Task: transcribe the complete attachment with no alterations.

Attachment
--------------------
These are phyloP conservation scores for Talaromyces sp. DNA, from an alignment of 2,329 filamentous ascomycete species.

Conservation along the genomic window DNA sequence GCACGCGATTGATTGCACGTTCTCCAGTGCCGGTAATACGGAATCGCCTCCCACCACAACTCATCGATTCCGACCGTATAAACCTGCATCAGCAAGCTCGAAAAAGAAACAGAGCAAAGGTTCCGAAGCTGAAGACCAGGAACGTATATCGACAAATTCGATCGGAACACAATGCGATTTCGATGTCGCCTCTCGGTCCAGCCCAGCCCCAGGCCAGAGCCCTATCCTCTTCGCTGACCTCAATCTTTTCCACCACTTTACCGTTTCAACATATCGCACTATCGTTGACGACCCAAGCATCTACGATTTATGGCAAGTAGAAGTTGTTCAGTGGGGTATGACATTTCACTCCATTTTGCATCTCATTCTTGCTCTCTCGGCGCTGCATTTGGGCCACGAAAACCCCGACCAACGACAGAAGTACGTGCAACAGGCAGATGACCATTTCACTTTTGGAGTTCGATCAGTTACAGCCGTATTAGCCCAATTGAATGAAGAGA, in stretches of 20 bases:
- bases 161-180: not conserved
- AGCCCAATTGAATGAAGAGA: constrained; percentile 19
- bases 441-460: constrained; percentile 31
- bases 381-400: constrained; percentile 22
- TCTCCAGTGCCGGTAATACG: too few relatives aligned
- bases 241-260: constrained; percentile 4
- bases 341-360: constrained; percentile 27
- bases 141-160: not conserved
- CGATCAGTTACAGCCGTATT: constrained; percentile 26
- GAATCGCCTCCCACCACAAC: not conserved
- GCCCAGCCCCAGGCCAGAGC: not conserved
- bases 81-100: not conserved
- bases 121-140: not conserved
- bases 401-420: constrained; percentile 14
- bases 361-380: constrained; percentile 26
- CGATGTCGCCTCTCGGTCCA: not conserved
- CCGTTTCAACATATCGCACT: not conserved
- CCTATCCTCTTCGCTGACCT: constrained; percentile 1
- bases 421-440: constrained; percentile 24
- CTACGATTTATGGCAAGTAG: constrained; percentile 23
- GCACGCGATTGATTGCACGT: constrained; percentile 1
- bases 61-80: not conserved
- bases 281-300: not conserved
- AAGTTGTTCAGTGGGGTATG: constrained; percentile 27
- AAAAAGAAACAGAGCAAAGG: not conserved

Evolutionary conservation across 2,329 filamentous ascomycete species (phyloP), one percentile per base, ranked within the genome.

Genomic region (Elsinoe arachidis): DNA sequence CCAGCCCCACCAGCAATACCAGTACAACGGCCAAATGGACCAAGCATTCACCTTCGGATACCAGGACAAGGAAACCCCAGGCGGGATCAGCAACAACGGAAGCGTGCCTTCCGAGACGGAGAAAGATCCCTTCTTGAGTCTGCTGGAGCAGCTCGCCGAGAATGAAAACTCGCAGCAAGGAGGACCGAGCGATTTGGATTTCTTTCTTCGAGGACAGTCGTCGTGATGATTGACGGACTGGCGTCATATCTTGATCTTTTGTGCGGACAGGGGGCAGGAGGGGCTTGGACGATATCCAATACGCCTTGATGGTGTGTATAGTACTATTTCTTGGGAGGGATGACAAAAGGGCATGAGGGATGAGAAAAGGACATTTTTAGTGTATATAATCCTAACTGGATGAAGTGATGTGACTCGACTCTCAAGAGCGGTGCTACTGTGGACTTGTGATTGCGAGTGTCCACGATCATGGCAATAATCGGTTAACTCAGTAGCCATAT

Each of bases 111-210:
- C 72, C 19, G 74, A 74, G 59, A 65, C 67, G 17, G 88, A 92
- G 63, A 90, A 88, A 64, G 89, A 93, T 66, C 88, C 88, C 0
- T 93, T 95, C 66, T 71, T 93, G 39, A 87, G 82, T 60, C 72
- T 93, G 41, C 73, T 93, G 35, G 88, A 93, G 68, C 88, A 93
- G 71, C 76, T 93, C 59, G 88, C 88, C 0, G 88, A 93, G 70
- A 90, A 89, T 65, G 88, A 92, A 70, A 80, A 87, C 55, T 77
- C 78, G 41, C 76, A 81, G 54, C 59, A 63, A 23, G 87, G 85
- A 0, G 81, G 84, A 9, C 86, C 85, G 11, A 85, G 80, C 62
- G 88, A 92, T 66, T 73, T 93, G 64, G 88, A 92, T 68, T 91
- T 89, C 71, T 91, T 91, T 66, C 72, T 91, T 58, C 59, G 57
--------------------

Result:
These are phyloP conservation scores for Talaromyces sp. DNA, from an alignment of 2,329 filamentous ascomycete species.

Conservation along the genomic window DNA sequence GCACGCGATTGATTGCACGTTCTCCAGTGCCGGTAATACGGAATCGCCTCCCACCACAACTCATCGATTCCGACCGTATAAACCTGCATCAGCAAGCTCGAAAAAGAAACAGAGCAAAGGTTCCGAAGCTGAAGACCAGGAACGTATATCGACAAATTCGATCGGAACACAATGCGATTTCGATGTCGCCTCTCGGTCCAGCCCAGCCCCAGGCCAGAGCCCTATCCTCTTCGCTGACCTCAATCTTTTCCACCACTTTACCGTTTCAACATATCGCACTATCGTTGACGACCCAAGCATCTACGATTTATGGCAAGTAGAAGTTGTTCAGTGGGGTATGACATTTCACTCCATTTTGCATCTCATTCTTGCTCTCTCGGCGCTGCATTTGGGCCACGAAAACCCCGACCAACGACAGAAGTACGTGCAACAGGCAGATGACCATTTCACTTTTGGAGTTCGATCAGTTACAGCCGTATTAGCCCAATTGAATGAAGAGA, in stretches of 20 bases:
- bases 161-180: not conserved
- AGCCCAATTGAATGAAGAGA: constrained; percentile 19
- bases 441-460: constrained; percentile 31
- bases 381-400: constrained; percentile 22
- TCTCCAGTGCCGGTAATACG: too few relatives aligned
- bases 241-260: constrained; percentile 4
- bases 341-360: constrained; percentile 27
- bases 141-160: not conserved
- CGATCAGTTACAGCCGTATT: constrained; percentile 26
- GAATCGCCTCCCACCACAAC: not conserved
- GCCCAGCCCCAGGCCAGAGC: not conserved
- bases 81-100: not conserved
- bases 121-140: not conserved
- bases 401-420: constrained; percentile 14
- bases 361-380: constrained; percentile 26
- CGATGTCGCCTCTCGGTCCA: not conserved
- CCGTTTCAACATATCGCACT: not conserved
- CCTATCCTCTTCGCTGACCT: constrained; percentile 1
- bases 421-440: constrained; percentile 24
- CTACGATTTATGGCAAGTAG: constrained; percentile 23
- GCACGCGATTGATTGCACGT: constrained; percentile 1
- bases 61-80: not conserved
- bases 281-300: not conserved
- AAGTTGTTCAGTGGGGTATG: constrained; percentile 27
- AAAAAGAAACAGAGCAAAGG: not conserved

Evolutionary conservation across 2,329 filamentous ascomycete species (phyloP), one percentile per base, ranked within the genome.

Genomic region (Elsinoe arachidis): DNA sequence CCAGCCCCACCAGCAATACCAGTACAACGGCCAAATGGACCAAGCATTCACCTTCGGATACCAGGACAAGGAAACCCCAGGCGGGATCAGCAACAACGGAAGCGTGCCTTCCGAGACGGAGAAAGATCCCTTCTTGAGTCTGCTGGAGCAGCTCGCCGAGAATGAAAACTCGCAGCAAGGAGGACCGAGCGATTTGGATTTCTTTCTTCGAGGACAGTCGTCGTGATGATTGACGGACTGGCGTCATATCTTGATCTTTTGTGCGGACAGGGGGCAGGAGGGGCTTGGACGATATCCAATACGCCTTGATGGTGTGTATAGTACTATTTCTTGGGAGGGATGACAAAAGGGCATGAGGGATGAGAAAAGGACATTTTTAGTGTATATAATCCTAACTGGATGAAGTGATGTGACTCGACTCTCAAGAGCGGTGCTACTGTGGACTTGTGATTGCGAGTGTCCACGATCATGGCAATAATCGGTTAACTCAGTAGCCATAT

Each of bases 111-210:
- C 72, C 19, G 74, A 74, G 59, A 65, C 67, G 17, G 88, A 92
- G 63, A 90, A 88, A 64, G 89, A 93, T 66, C 88, C 88, C 0
- T 93, T 95, C 66, T 71, T 93, G 39, A 87, G 82, T 60, C 72
- T 93, G 41, C 73, T 93, G 35, G 88, A 93, G 68, C 88, A 93
- G 71, C 76, T 93, C 59, G 88, C 88, C 0, G 88, A 93, G 70
- A 90, A 89, T 65, G 88, A 92, A 70, A 80, A 87, C 55, T 77
- C 78, G 41, C 76, A 81, G 54, C 59, A 63, A 23, G 87, G 85
- A 0, G 81, G 84, A 9, C 86, C 85, G 11, A 85, G 80, C 62
- G 88, A 92, T 66, T 73, T 93, G 64, G 88, A 92, T 68, T 91
- T 89, C 71, T 91, T 91, T 66, C 72, T 91, T 58, C 59, G 57